Clearly, the feed requirements for some types of aqua-culture systems place a strain on wild fish stocks.  But does farmed fish production overall represent a net gain to global fish supplies?  Our calculations indicate it does, but most of that gain in fish supplies from aquaculture comes from carps, marine mollusks, and other mostly herbivorous species.

Global harvest of wild fish and aquatic plants removes 123 Mt from seas and lakes each year, and 27 Mt of this is directly discarded as bycatch (Figure 5).  Without the bycatch, fisheries landings amount to 96 Mt, of which 65 Mt of whole fish and 1 Mt of seaweeds are consumed by humans.  The remaining 30 Mt of fish catch plus another 2 Mt of processing scraps from aquaculture and fisheries are used for fish meal production.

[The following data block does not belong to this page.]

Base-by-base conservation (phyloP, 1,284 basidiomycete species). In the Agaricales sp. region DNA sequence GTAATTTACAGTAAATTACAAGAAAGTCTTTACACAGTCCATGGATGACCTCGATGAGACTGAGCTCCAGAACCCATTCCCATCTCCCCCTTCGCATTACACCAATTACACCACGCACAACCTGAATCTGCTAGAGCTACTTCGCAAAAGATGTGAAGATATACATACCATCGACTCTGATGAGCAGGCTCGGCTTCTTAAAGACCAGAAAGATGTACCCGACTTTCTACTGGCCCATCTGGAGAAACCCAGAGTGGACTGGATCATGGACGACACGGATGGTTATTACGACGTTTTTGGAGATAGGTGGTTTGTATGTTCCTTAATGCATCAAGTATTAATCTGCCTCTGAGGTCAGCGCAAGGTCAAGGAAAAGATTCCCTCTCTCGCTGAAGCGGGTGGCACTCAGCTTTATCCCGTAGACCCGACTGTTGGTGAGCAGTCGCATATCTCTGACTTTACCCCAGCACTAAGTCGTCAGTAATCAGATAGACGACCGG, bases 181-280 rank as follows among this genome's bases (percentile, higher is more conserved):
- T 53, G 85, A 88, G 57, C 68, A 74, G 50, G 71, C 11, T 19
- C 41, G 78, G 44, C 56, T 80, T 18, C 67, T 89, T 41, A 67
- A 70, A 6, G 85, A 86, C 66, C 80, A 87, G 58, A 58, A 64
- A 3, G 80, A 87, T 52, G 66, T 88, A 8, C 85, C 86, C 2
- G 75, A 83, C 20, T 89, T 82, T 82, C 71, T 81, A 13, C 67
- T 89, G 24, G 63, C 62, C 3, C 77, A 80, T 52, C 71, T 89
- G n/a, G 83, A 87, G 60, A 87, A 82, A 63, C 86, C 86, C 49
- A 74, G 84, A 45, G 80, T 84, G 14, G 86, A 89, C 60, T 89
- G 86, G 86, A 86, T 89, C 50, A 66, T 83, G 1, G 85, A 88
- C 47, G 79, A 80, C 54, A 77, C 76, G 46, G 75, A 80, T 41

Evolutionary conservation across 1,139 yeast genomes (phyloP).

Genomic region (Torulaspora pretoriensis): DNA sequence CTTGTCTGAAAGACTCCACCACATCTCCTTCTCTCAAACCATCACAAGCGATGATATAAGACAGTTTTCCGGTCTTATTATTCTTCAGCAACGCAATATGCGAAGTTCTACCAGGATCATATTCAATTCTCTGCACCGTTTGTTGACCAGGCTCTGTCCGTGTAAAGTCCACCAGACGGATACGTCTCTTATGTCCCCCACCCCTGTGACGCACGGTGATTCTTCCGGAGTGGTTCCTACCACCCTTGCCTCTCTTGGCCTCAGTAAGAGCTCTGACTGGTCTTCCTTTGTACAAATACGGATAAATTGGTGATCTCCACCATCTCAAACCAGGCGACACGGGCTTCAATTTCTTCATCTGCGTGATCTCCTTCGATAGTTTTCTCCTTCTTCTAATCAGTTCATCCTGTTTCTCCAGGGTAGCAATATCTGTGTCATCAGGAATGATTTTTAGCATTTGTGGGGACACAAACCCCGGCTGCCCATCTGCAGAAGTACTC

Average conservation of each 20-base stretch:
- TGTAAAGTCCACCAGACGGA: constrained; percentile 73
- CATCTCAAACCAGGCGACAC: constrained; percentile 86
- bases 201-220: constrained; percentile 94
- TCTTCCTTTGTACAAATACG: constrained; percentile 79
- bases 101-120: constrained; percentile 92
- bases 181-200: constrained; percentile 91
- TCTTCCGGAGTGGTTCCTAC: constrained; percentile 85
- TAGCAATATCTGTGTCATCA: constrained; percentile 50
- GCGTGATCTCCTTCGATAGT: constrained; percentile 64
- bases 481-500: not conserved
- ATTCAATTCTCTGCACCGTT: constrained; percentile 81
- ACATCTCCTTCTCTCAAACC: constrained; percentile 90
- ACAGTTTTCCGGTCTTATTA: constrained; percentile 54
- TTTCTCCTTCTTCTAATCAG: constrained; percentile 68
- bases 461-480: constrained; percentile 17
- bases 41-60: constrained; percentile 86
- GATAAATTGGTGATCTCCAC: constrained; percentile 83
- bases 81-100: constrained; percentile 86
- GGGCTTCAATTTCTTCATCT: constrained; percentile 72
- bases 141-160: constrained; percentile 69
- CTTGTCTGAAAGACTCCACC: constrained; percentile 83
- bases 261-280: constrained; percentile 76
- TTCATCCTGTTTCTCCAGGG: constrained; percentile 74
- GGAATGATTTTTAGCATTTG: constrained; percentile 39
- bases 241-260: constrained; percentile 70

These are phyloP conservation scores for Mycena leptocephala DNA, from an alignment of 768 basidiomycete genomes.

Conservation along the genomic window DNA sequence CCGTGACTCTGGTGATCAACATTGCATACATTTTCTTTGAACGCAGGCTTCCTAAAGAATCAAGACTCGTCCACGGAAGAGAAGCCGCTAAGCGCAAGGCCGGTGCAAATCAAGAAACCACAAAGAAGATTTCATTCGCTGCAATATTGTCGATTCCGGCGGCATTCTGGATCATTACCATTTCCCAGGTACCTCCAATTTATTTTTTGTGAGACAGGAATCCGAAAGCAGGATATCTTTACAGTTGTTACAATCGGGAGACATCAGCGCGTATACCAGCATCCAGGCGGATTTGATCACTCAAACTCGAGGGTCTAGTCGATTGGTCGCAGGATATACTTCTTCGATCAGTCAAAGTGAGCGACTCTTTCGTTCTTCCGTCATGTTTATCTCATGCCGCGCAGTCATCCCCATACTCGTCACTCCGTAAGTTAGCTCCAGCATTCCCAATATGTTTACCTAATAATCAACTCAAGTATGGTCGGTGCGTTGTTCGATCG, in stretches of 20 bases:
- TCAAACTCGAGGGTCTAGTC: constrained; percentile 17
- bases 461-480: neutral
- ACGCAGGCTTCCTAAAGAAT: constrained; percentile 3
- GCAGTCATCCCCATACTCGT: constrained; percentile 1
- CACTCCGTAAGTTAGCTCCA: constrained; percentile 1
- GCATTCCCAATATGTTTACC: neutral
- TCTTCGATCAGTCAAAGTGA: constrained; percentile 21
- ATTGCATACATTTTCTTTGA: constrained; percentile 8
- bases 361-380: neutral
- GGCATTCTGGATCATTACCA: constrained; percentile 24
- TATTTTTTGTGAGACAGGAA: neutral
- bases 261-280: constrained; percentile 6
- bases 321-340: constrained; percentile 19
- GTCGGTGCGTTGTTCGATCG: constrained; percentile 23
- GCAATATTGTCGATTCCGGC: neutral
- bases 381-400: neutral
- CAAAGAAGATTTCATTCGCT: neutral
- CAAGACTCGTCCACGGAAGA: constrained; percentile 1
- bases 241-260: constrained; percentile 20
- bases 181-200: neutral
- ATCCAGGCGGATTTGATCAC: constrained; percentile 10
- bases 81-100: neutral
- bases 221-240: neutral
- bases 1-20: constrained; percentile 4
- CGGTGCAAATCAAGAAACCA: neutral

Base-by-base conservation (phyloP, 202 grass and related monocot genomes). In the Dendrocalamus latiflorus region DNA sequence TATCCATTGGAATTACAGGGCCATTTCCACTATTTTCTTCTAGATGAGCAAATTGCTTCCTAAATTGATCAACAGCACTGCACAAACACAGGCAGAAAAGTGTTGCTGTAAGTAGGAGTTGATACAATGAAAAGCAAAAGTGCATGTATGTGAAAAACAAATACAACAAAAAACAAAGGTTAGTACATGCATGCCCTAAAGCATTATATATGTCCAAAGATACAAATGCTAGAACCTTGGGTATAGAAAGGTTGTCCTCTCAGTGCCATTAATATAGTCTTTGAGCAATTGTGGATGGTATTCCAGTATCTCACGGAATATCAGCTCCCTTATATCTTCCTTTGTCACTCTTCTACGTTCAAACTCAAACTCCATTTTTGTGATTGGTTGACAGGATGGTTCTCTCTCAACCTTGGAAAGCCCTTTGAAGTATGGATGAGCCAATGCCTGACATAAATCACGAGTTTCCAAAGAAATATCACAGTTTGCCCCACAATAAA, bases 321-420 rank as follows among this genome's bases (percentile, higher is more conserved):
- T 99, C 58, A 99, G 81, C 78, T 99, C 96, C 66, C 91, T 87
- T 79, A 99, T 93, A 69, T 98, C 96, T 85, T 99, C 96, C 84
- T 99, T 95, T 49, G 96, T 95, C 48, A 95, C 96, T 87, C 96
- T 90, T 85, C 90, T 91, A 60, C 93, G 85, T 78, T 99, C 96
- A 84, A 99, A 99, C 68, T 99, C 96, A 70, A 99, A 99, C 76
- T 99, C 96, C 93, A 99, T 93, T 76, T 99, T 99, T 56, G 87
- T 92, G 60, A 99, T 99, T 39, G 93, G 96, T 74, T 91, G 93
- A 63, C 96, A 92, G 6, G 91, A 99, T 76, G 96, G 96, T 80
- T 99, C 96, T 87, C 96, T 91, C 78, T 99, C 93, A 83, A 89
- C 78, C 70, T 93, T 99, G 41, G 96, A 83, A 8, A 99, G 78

(The fish meal industry has proposed that fishing vessels be encouraged to retain the currently discarded bycatch for sale to producers of fish meal and fish oil.  Sale of bycatch could prove undesirable, however, if it undermines efforts to reduce bycatch rates or decreases the return of bycatch to the waters from which it was taken.)

One-third of the fish used to make fish meal, about 10 Mt, is currently converted to aquaculture feeds, while the remaining 22 Mt goes into fish meal for chicken, pig, and other livestock feeds.  The use of these wild-caught fish for feeds reduces supplies of wild fish that could potentially be consumed directly by people.  In Southeast Asia, for example, small open ocean fishes such as mackerel, anchovy, and sardines supply an important protein source for local people.  Although some fish utilized for fish meal and fish oil, such as menhaden, are distasteful to humans or are worth more as fish meal and oil than as food for consumers, the demand for small ocean fish for direct human consumption is likely to increase with population growth in the developing world.

Finally, total aquaculture production of finfish, crustaceans, and mollusks amounts to 29 Mt.  However, after the 10 Mt of wild-caught fish going into fish feed is subtracted, the net volume of fish provided for human consumption via aquaculture is 19 Mt.